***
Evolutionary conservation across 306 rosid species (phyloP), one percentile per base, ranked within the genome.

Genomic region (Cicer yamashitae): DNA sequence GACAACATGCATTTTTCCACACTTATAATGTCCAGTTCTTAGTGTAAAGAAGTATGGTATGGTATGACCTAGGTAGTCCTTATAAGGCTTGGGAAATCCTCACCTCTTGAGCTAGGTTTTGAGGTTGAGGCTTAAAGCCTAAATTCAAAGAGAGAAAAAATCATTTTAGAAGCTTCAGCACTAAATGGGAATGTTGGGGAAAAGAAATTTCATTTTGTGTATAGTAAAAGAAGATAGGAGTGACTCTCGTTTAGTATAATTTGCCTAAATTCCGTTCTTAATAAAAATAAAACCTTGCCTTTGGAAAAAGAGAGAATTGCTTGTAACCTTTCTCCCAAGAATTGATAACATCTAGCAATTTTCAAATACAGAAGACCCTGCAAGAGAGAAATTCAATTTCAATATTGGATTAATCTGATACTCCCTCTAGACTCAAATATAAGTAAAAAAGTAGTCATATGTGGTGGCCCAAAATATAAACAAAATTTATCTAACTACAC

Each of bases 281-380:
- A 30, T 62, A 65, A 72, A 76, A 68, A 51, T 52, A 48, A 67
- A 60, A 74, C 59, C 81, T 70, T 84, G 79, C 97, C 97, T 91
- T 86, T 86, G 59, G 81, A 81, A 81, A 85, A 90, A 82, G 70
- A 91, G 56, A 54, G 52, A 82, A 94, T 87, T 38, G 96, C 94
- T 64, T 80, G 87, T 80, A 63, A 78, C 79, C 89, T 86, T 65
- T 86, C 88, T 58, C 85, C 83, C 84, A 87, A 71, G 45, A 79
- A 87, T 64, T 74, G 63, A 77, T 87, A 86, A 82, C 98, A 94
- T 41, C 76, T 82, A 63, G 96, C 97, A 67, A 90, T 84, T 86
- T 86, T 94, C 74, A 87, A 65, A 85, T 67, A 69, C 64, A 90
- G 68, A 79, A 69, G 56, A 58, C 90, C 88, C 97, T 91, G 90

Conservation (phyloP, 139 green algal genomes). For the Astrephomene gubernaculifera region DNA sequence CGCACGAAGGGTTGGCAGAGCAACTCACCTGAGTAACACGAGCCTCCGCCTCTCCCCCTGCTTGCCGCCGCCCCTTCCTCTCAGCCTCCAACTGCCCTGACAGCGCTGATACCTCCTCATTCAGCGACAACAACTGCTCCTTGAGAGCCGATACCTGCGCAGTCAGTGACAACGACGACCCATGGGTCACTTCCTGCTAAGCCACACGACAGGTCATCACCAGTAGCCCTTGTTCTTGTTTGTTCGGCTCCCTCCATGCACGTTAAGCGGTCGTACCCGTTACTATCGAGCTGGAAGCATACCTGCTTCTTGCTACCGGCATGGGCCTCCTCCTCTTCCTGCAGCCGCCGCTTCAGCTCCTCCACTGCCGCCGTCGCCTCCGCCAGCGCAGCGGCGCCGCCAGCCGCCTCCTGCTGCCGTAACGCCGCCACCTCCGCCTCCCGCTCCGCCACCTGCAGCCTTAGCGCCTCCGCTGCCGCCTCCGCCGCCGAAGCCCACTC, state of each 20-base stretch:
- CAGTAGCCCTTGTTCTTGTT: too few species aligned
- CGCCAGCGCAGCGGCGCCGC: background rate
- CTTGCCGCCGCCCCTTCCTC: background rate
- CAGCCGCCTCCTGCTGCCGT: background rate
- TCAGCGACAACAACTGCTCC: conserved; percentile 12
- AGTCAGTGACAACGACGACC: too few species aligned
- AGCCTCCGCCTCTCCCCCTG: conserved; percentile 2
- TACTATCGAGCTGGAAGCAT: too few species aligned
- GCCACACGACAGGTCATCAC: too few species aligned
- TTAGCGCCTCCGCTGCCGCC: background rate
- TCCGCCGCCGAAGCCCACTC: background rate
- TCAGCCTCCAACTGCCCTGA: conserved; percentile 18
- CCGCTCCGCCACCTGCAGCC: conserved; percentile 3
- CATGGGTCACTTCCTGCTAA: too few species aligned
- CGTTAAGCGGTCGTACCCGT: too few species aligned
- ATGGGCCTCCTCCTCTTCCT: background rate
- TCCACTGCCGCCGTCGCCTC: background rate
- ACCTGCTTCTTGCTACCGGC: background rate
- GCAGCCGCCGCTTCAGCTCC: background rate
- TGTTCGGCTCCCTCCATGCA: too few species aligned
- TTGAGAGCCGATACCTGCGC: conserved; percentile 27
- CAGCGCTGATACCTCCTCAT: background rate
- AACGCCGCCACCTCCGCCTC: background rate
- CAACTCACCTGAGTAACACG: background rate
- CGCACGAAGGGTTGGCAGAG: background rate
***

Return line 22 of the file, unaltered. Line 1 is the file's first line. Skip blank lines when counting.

- TACTATCGAGCTGGAAGCAT: too few species aligned